CEO Evaluations

Can Nonprofit Management Usurp Board Responsibilities?

Can Nonprofit Management Usurp Board Responsibilities?

By Eugene H. Fram     Free Digital Image

On balance management will always have more information about the organization than volunteer board members. As a result, board members must be proactive in seeking information from management and a variety of other sources, even if they must involve employees other than senior management. Following are three field examples showing what has happened when boards failed to be proactive (more…)

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Measuring Nonprofits’ Impacts: A Necessary Process for the 21st Century

Measuring Nonprofits’ Impacts: A Necessary Process for the 21st Century

By Eugene Fram   Free Digital Image

Nonprofit boards and CEOs in the United States are being overwhelmed with requests from foundations and governmental agencies to move from providing outcome data to providing impact data. One nonprofit with which I am well acquainted has been required to reform its IT program to meet the requirements of a local governmental IT program, so that impacts can be assessed. It will be interesting to see how this scenario plays out.

Unfortunately, outcomes and impact are often unrelated, which is why a program that seems to produce better outcomes may create no impact at all. Worse, sometimes they point in opposite directions, as can happen when a program works with harder-to- service populations resulting in seemingly worse conditions, but (has) higher value-added impact. … Rigorous evaluations can measure impact (to a level of statistical accuracy), but they are usually costly (a nonstarter for many nonprofit), difficult and slow. * But how do the medium and small size nonprofits measure actual results in the outside world such as enhanced quality of life, elevated artistic sensitivity and community commitment?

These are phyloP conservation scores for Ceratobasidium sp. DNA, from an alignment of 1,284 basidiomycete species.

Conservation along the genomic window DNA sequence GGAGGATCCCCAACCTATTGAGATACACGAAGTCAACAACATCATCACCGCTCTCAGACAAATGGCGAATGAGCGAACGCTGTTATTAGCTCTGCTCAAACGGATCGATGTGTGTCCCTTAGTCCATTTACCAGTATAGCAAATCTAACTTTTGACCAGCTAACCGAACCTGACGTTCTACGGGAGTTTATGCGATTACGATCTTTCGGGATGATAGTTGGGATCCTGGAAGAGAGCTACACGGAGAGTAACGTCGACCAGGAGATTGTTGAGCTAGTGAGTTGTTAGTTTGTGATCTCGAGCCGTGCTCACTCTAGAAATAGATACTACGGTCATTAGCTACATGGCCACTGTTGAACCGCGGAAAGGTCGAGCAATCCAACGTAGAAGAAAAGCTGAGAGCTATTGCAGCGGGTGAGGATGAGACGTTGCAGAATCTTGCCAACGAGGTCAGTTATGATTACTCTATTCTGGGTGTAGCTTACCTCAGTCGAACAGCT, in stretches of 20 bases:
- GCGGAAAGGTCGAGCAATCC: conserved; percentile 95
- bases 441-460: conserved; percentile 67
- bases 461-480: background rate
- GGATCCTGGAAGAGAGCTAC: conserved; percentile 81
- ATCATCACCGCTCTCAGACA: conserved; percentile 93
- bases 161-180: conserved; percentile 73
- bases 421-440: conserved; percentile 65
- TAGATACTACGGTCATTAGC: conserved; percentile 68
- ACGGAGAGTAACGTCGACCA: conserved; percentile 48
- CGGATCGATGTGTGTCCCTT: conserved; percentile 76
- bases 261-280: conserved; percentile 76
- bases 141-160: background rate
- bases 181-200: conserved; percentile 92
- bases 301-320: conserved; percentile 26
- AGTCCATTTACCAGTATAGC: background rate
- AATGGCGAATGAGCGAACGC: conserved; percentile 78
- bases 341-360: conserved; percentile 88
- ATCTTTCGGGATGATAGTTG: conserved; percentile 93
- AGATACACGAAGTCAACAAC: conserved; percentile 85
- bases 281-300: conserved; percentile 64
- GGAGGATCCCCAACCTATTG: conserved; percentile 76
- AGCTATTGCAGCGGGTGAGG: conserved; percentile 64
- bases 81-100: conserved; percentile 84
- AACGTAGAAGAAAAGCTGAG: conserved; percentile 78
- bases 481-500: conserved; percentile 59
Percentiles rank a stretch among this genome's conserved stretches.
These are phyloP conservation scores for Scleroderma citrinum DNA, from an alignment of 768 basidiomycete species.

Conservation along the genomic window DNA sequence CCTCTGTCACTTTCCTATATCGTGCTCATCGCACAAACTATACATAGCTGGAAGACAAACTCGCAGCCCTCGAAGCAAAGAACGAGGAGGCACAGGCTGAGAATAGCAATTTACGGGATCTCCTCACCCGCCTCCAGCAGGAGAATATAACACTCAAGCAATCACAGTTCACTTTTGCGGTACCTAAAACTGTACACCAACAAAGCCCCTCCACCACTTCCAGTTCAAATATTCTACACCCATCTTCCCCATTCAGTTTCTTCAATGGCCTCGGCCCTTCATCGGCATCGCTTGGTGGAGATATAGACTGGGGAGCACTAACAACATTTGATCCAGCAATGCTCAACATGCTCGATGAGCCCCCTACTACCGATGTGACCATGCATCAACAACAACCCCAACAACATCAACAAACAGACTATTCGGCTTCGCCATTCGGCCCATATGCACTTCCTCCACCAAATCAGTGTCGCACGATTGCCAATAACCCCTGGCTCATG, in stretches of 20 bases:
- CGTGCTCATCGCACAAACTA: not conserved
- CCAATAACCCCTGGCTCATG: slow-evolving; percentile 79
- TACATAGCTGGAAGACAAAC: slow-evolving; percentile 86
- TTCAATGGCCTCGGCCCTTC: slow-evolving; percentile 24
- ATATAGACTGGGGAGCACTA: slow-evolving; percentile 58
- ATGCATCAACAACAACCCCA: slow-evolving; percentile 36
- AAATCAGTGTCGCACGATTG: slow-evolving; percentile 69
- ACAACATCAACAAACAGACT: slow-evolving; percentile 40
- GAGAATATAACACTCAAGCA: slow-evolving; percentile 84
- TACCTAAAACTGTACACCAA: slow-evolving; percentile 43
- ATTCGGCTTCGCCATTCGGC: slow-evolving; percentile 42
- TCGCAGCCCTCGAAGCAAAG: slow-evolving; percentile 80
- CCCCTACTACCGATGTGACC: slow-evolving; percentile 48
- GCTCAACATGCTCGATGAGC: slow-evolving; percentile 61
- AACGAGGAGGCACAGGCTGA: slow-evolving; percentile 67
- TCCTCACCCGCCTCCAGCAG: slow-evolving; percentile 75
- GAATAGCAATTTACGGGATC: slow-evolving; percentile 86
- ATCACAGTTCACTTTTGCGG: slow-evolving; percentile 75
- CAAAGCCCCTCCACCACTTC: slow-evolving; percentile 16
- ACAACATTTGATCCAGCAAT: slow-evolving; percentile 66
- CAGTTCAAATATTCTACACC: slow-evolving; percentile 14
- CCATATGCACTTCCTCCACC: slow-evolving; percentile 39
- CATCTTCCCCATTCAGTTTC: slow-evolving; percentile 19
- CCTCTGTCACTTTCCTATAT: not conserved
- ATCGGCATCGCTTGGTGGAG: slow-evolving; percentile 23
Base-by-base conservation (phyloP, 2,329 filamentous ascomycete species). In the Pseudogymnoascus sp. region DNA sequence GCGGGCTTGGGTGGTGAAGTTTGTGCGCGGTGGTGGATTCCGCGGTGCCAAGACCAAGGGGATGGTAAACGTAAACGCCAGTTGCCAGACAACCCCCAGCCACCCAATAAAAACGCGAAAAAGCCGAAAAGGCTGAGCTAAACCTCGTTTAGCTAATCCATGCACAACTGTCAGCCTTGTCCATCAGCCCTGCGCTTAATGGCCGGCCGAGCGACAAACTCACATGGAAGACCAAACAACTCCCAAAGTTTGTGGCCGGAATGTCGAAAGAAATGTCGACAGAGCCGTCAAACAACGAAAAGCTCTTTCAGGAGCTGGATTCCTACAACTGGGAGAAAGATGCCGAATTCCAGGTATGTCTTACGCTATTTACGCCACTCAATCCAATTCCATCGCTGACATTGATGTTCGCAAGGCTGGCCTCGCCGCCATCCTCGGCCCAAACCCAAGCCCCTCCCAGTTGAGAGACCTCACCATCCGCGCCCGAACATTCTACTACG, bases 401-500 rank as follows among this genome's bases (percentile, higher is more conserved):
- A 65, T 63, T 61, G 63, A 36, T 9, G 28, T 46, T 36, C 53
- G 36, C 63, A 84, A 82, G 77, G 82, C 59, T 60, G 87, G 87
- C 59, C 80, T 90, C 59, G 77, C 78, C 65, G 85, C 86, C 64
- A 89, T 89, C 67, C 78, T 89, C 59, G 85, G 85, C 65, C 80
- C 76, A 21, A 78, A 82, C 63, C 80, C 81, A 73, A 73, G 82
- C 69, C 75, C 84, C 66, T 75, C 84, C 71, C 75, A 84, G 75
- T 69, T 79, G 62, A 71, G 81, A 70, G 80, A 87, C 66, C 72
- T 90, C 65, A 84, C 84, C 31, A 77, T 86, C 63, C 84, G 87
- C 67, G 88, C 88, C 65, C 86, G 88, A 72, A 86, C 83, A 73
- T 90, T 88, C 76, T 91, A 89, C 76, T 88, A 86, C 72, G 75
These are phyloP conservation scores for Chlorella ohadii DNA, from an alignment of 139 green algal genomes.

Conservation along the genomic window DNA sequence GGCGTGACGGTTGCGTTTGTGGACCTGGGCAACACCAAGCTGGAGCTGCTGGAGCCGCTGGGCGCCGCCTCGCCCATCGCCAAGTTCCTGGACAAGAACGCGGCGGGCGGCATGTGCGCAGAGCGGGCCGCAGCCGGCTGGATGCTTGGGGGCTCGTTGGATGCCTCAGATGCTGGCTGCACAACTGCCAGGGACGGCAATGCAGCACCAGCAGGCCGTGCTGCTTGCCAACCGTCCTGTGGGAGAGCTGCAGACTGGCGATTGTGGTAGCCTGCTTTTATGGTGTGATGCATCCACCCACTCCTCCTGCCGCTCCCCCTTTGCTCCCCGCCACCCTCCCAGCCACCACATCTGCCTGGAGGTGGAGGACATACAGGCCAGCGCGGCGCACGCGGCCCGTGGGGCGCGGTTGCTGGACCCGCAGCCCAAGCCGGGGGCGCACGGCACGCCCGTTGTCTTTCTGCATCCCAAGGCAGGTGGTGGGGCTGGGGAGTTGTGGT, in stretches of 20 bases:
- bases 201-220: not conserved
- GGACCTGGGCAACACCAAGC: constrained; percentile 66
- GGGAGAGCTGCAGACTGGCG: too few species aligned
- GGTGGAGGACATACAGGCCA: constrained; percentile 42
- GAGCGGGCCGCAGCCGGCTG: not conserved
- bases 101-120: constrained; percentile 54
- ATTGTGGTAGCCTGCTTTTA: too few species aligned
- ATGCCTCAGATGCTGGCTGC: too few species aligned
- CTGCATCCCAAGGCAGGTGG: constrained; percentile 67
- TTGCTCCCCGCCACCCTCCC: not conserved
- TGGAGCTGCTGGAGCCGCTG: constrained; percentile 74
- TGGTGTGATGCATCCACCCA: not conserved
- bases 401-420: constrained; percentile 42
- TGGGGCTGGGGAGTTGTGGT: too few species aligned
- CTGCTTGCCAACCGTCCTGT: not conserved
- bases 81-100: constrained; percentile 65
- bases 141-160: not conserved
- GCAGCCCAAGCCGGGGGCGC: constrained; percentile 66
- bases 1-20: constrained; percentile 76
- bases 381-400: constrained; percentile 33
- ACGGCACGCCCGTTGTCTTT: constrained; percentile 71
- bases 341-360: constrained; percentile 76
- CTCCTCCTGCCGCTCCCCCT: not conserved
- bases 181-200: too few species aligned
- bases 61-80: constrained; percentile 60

A Compromise Solution:

To close the gap, funders and recipients would need to agree to apply imperfect metrics over time. These are metrics that can be anecdotal, subjective or interpretative. Also they may rely on small samples, uncontrolled situational factors, or they cannot be precisely replicated. ** This would require agreement and trust between funders and recipients as to what level of imprecision can be accepted and perhaps be improved, to assess impacts. It is an experimental approach

How To Get to Impact Assessment:

1. Agree on relevant impacts: Metrics should be used to reflect organizational related impacts, not activities or efforts. Impacts should focus on a desired change in the nonprofit’s universe, rather than a set of process activities.
2. Agree on measurement approaches: These can range from personal interviews to comparisons of local results with national data.
3. Agree on specific indicators: Outside of available data, such as financial results, and membership numbers, nonprofits should designate behavioral impacts for clients should achieve. Do not add other indicators because they are easily developed or “would be interesting to examine.” Keep the focus on the agreed-upon behavioral outcomes.
4. Agree on judgment rules: Board and management need to agree at the outset upon the metric numbers for each specific indicator that contributes to the desired strategic objective. The rules can also specify values that are “too high” as well as “too low.”
5. Compare measurement outcomes with judgment rules to determine organizational impact: Determine how may specific program objectives have reached impact levels to assess whether or not the organization’s strategic impacts have been achieved.

Lean Experimentation

The five-point process described above closely follows the philosophy of lean experimentation, *** now suggested for profit making and nonprofit organizations.